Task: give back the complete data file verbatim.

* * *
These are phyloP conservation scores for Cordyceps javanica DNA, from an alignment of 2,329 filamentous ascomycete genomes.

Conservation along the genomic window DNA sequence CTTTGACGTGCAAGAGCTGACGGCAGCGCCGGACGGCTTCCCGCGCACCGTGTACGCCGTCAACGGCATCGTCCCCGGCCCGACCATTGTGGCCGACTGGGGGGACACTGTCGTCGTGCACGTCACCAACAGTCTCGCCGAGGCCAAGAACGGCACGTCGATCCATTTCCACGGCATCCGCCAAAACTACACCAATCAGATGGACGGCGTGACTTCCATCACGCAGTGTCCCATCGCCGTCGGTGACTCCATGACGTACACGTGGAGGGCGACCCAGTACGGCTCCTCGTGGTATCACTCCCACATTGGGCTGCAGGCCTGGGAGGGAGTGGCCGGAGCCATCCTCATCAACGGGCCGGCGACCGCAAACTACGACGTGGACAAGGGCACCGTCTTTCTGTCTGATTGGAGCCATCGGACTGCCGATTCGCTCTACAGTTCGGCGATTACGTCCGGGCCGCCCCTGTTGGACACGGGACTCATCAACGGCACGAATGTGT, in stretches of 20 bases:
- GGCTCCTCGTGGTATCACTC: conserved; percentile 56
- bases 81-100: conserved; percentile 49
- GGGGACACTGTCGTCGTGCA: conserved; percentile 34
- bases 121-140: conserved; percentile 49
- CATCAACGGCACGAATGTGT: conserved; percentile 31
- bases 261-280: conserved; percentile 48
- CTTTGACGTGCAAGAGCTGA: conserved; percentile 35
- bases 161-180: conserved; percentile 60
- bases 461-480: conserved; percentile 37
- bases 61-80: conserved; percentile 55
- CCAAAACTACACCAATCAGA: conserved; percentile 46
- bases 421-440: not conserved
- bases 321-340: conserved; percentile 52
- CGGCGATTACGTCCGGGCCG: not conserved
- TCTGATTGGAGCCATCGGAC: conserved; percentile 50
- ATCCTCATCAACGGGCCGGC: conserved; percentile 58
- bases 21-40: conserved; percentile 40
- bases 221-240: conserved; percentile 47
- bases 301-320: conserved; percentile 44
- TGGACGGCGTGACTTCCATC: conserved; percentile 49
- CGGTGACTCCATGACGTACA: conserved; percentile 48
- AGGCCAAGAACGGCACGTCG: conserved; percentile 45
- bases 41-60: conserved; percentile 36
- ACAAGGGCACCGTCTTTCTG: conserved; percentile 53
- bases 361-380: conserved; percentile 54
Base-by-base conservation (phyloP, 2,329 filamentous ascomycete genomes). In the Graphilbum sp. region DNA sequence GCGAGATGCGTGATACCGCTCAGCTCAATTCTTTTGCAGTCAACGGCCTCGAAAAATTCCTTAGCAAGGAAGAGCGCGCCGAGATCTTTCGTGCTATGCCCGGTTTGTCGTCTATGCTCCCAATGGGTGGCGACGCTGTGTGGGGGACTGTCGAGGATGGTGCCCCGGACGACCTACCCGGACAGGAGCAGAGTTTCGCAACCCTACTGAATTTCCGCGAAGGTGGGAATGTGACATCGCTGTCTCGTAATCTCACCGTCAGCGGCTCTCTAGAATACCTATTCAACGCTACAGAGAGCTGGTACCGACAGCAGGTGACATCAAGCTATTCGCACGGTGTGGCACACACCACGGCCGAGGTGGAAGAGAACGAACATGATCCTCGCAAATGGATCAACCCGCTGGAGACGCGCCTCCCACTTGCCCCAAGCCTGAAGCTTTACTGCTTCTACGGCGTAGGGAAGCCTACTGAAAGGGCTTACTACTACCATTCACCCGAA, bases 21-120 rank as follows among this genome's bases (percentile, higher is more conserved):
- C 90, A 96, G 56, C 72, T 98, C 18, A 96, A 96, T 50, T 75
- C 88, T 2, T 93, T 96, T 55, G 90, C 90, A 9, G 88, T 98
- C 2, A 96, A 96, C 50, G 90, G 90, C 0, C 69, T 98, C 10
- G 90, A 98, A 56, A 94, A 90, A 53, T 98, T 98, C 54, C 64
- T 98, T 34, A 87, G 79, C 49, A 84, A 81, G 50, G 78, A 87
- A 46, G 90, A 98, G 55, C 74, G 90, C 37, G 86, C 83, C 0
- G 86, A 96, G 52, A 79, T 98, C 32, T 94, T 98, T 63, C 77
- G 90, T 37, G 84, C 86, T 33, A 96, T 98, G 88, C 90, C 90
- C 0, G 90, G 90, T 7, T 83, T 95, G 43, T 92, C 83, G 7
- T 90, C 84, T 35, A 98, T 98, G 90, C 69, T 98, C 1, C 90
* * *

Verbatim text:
These are phyloP conservation scores for Cordyceps javanica DNA, from an alignment of 2,329 filamentous ascomycete genomes.

Conservation along the genomic window DNA sequence CTTTGACGTGCAAGAGCTGACGGCAGCGCCGGACGGCTTCCCGCGCACCGTGTACGCCGTCAACGGCATCGTCCCCGGCCCGACCATTGTGGCCGACTGGGGGGACACTGTCGTCGTGCACGTCACCAACAGTCTCGCCGAGGCCAAGAACGGCACGTCGATCCATTTCCACGGCATCCGCCAAAACTACACCAATCAGATGGACGGCGTGACTTCCATCACGCAGTGTCCCATCGCCGTCGGTGACTCCATGACGTACACGTGGAGGGCGACCCAGTACGGCTCCTCGTGGTATCACTCCCACATTGGGCTGCAGGCCTGGGAGGGAGTGGCCGGAGCCATCCTCATCAACGGGCCGGCGACCGCAAACTACGACGTGGACAAGGGCACCGTCTTTCTGTCTGATTGGAGCCATCGGACTGCCGATTCGCTCTACAGTTCGGCGATTACGTCCGGGCCGCCCCTGTTGGACACGGGACTCATCAACGGCACGAATGTGT, in stretches of 20 bases:
- GGCTCCTCGTGGTATCACTC: conserved; percentile 56
- bases 81-100: conserved; percentile 49
- GGGGACACTGTCGTCGTGCA: conserved; percentile 34
- bases 121-140: conserved; percentile 49
- CATCAACGGCACGAATGTGT: conserved; percentile 31
- bases 261-280: conserved; percentile 48
- CTTTGACGTGCAAGAGCTGA: conserved; percentile 35
- bases 161-180: conserved; percentile 60
- bases 461-480: conserved; percentile 37
- bases 61-80: conserved; percentile 55
- CCAAAACTACACCAATCAGA: conserved; percentile 46
- bases 421-440: not conserved
- bases 321-340: conserved; percentile 52
- CGGCGATTACGTCCGGGCCG: not conserved
- TCTGATTGGAGCCATCGGAC: conserved; percentile 50
- ATCCTCATCAACGGGCCGGC: conserved; percentile 58
- bases 21-40: conserved; percentile 40
- bases 221-240: conserved; percentile 47
- bases 301-320: conserved; percentile 44
- TGGACGGCGTGACTTCCATC: conserved; percentile 49
- CGGTGACTCCATGACGTACA: conserved; percentile 48
- AGGCCAAGAACGGCACGTCG: conserved; percentile 45
- bases 41-60: conserved; percentile 36
- ACAAGGGCACCGTCTTTCTG: conserved; percentile 53
- bases 361-380: conserved; percentile 54
Base-by-base conservation (phyloP, 2,329 filamentous ascomycete genomes). In the Graphilbum sp. region DNA sequence GCGAGATGCGTGATACCGCTCAGCTCAATTCTTTTGCAGTCAACGGCCTCGAAAAATTCCTTAGCAAGGAAGAGCGCGCCGAGATCTTTCGTGCTATGCCCGGTTTGTCGTCTATGCTCCCAATGGGTGGCGACGCTGTGTGGGGGACTGTCGAGGATGGTGCCCCGGACGACCTACCCGGACAGGAGCAGAGTTTCGCAACCCTACTGAATTTCCGCGAAGGTGGGAATGTGACATCGCTGTCTCGTAATCTCACCGTCAGCGGCTCTCTAGAATACCTATTCAACGCTACAGAGAGCTGGTACCGACAGCAGGTGACATCAAGCTATTCGCACGGTGTGGCACACACCACGGCCGAGGTGGAAGAGAACGAACATGATCCTCGCAAATGGATCAACCCGCTGGAGACGCGCCTCCCACTTGCCCCAAGCCTGAAGCTTTACTGCTTCTACGGCGTAGGGAAGCCTACTGAAAGGGCTTACTACTACCATTCACCCGAA, bases 21-120 rank as follows among this genome's bases (percentile, higher is more conserved):
- C 90, A 96, G 56, C 72, T 98, C 18, A 96, A 96, T 50, T 75
- C 88, T 2, T 93, T 96, T 55, G 90, C 90, A 9, G 88, T 98
- C 2, A 96, A 96, C 50, G 90, G 90, C 0, C 69, T 98, C 10
- G 90, A 98, A 56, A 94, A 90, A 53, T 98, T 98, C 54, C 64
- T 98, T 34, A 87, G 79, C 49, A 84, A 81, G 50, G 78, A 87
- A 46, G 90, A 98, G 55, C 74, G 90, C 37, G 86, C 83, C 0
- G 86, A 96, G 52, A 79, T 98, C 32, T 94, T 98, T 63, C 77
- G 90, T 37, G 84, C 86, T 33, A 96, T 98, G 88, C 90, C 90
- C 0, G 90, G 90, T 7, T 83, T 95, G 43, T 92, C 83, G 7
- T 90, C 84, T 35, A 98, T 98, G 90, C 69, T 98, C 1, C 90